The EU's new gas market correction mechanism has "significant drawbacks that need thorough assessment" given the risk that the tool could lead to adverse impacts on price and gas flows, European trader association EFET said Jan. 26.
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EFET said it was necessary to ensure that consumers are protected, and security of supply is guaranteed.
EU energy ministers agreed on the market correction mechanism Dec. 19 after several rounds of talks, with the new regulation formally adopted Dec. 22. The mechanism comes into effect on Feb. 15.
As part of EU efforts to track the impact of the mechanism, the European Securities and Markets Authority (ESMA) and regulatory body ACER were tasked with producing preliminary reports on its impact to date by Jan. 23.
Both agencies concluded in separate reports Jan. 23 that no "significant" impacts had been identified since the mechanism was adopted last month, but it could have an impact on financial and energy markets in the future.
Responding to the reports, EFET said the mechanism could have serious market implications.
"We agree that supply shortages and physical constraints are the key reasons for high energy prices that cannot be fixed by mechanism or any other form of a market cap," EFET said.
"Risks of the market correction mechanism include adverse impact on prices, gas flows, clearing and the reduced ability to trade," it said.
Both ESMA and ACER said in their reports that there could be a shift to more over-the-counter trading, which was likely to further lower open interest and ultimately reduce available liquidity on regulated markets for TTF contracts.
There has been opposition to the mechanism also from exchange operators ICE and EEX, while analysts have also questioned its effectiveness.
Hans van Cleef, head of energy and climate research at PZ Energy Research and Strategy (PZ ERS), said Jan. 26 that the price cap was "no solution."
"They're trying to fix something that wasn't broken," van Cleef said during an industry webinar organized by the International Energy Forum (IEF).
Van Cleef said the problem was the scarcity of gas, and the new tool was "trying to fight something that is not a problem."
The mechanism, he said, comes with a risk of lower liquidity and higher volatility. "It also pushes people away to more OTC trading," he said.
For the mechanism to be triggered, the TTF month-ahead price would need to exceed Eur180/MWh for three working days and the month-ahead TTF price to be Eur35/MWh higher than a global LNG reference price at the same time.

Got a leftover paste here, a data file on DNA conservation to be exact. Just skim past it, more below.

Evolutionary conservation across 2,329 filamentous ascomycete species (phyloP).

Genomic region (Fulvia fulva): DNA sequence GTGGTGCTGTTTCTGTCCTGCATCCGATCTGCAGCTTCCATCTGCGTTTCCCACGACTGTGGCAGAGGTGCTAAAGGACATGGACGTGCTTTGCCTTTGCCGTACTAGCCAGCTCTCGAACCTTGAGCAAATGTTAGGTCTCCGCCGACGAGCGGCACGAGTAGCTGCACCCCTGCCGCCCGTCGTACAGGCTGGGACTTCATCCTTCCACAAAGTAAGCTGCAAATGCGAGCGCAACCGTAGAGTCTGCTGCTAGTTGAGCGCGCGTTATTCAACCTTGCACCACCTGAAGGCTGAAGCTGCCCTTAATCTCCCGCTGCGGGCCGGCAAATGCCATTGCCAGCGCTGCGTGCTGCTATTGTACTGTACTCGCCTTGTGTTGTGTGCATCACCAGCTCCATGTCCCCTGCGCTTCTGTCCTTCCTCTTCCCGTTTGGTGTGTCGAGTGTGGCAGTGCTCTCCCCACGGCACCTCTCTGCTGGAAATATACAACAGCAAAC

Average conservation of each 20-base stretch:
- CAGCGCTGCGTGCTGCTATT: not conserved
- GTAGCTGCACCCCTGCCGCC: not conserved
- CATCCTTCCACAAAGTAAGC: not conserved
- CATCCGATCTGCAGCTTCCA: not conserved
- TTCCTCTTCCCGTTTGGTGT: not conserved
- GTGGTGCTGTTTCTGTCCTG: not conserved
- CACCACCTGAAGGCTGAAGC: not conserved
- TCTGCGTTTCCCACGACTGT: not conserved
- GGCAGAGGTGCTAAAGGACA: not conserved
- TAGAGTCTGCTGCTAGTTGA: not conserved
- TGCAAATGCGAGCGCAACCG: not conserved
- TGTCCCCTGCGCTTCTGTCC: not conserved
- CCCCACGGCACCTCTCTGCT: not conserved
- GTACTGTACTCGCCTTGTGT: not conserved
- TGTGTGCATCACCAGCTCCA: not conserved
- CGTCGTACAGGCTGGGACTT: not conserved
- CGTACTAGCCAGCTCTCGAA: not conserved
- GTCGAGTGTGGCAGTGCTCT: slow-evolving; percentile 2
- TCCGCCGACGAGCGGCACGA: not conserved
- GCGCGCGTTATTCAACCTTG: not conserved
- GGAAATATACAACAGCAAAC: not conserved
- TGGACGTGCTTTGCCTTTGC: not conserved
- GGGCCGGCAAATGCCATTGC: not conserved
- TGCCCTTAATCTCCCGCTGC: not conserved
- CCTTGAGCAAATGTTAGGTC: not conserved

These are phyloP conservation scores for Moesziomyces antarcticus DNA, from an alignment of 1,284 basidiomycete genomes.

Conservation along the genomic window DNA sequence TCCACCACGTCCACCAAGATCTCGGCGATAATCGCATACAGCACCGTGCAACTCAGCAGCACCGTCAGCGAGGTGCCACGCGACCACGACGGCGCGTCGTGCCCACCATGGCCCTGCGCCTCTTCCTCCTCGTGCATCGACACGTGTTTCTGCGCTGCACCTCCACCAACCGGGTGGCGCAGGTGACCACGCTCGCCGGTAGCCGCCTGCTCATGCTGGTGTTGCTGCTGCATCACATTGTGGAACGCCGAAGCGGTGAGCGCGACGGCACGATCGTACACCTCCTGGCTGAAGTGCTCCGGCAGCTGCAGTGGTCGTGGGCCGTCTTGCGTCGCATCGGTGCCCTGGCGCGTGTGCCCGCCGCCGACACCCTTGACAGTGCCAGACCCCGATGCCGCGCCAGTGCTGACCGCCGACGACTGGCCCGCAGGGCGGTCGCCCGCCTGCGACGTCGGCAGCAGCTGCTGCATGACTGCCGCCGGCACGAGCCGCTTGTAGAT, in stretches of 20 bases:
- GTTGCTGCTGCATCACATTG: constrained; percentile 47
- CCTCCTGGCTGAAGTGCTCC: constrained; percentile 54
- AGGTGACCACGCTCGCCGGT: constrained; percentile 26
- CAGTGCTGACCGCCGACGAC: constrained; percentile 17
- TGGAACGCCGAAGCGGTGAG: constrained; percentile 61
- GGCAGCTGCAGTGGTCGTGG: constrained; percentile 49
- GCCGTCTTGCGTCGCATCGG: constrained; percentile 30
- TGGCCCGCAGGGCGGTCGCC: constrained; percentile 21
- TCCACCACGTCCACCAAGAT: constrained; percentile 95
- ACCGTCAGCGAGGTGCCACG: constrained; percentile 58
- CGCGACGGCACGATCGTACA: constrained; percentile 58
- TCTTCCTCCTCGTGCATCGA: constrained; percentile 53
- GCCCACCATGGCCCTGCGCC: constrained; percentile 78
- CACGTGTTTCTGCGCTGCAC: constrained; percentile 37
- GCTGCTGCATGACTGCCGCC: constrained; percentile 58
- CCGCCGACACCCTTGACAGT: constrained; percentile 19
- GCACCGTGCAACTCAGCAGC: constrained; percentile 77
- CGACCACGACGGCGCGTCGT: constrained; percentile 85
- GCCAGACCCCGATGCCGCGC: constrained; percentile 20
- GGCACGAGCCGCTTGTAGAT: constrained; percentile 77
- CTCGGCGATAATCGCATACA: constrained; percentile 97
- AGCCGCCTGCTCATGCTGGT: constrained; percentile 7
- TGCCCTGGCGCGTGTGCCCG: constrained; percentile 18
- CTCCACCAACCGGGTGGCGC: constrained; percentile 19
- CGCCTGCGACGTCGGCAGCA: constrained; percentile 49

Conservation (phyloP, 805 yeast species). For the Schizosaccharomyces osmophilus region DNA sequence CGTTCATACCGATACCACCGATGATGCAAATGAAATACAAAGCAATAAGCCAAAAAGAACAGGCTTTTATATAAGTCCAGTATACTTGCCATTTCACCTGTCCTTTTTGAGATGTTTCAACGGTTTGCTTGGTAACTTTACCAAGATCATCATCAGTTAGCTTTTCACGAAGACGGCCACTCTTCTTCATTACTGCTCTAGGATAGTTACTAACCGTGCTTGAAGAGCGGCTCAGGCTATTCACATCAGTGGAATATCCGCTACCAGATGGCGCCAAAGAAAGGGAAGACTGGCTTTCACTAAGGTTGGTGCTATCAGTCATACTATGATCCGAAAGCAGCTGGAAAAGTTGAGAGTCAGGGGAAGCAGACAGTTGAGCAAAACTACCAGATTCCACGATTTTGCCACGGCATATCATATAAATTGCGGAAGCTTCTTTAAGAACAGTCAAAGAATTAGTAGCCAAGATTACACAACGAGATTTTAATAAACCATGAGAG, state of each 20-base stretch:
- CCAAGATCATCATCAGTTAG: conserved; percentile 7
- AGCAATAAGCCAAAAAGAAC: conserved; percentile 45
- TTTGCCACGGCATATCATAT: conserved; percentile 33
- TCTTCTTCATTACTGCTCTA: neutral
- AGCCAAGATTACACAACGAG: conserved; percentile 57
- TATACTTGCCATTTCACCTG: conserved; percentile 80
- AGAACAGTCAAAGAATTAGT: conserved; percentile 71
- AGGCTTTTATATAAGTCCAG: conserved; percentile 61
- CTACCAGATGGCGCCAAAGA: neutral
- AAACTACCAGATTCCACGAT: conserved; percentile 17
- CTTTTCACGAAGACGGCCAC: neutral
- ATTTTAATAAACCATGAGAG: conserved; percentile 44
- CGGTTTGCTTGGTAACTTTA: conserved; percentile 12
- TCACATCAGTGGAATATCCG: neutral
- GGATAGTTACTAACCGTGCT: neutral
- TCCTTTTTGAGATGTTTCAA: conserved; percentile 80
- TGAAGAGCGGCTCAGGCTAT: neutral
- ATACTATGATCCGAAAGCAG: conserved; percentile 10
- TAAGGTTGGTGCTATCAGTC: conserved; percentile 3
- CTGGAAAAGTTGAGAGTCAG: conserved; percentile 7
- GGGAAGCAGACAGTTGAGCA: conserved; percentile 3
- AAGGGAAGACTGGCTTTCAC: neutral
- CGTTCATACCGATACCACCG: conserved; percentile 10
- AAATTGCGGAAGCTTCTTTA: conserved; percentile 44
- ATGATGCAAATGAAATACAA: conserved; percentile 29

Platts, part of S&P Global Commodity Insights, assessed the TTF month-ahead price at an all-time high of Eur319.98/MWh on Aug. 26.
Prices have weakened since on the back of healthy storage and demand curtailments, with Platts assessing the TTF month-ahead price on Jan. 26 at Eur54.18/MWh.
This -- and the fact that LNG prices have also moved closer to the TTF price -- has reduced the likelihood that the cap will be triggered.
Analysts at S&P Global Commodity Insights have pointed out that the mechanism represents a cap on the premium of European hub gas prices above LNG prices, which effectively allows for the pass-through of the cost of LNG.
New LNG import terminals in Germany and the Netherlands will likely temper any gas hub premium above LNG prices.
Europe has looked increasingly to LNG to offset sharply lower Russian gas imports, with a number of countries moving to develop floating LNG import infrastructure, including two FSRUs in the Netherlands and no less than six in Germany.
LNG imports into Europe have also been strong, with supplies rising again at the end of 2022. This, coupled with mild weather, has helped keep European gas prices down.
Saad Rahim, Chief Economist at trader Trafigura, said Jan. 26 that gas demand curtailments and the weather had helped Europe through the current winter.
Speaking during the IEF webinar, Rahim said, however, that there had been a structural under-investment in new production capacity.
This, he said, had meant there was a lack of "reliable and realistic" alternatives to Russian gas, leading to no buffer in the European gas system.
Van Cleef said Europe had been lucky that the winter had been mild so far, with gas stocks still healthy for the time of year.
"When winter is over in April, we'll be at 50% or higher, depending on how February will be," he said.
"Luck is the key word so far," he said, adding that price spikes in 2023 were less likely than those seen in 2022.
Price spikes last year were driven in part, he said, by decisions in Europe to buy gas "at any cost" to make sure storage sites were filled ahead of winter. "For sure, we won't return to the price spikes we saw last year," he said.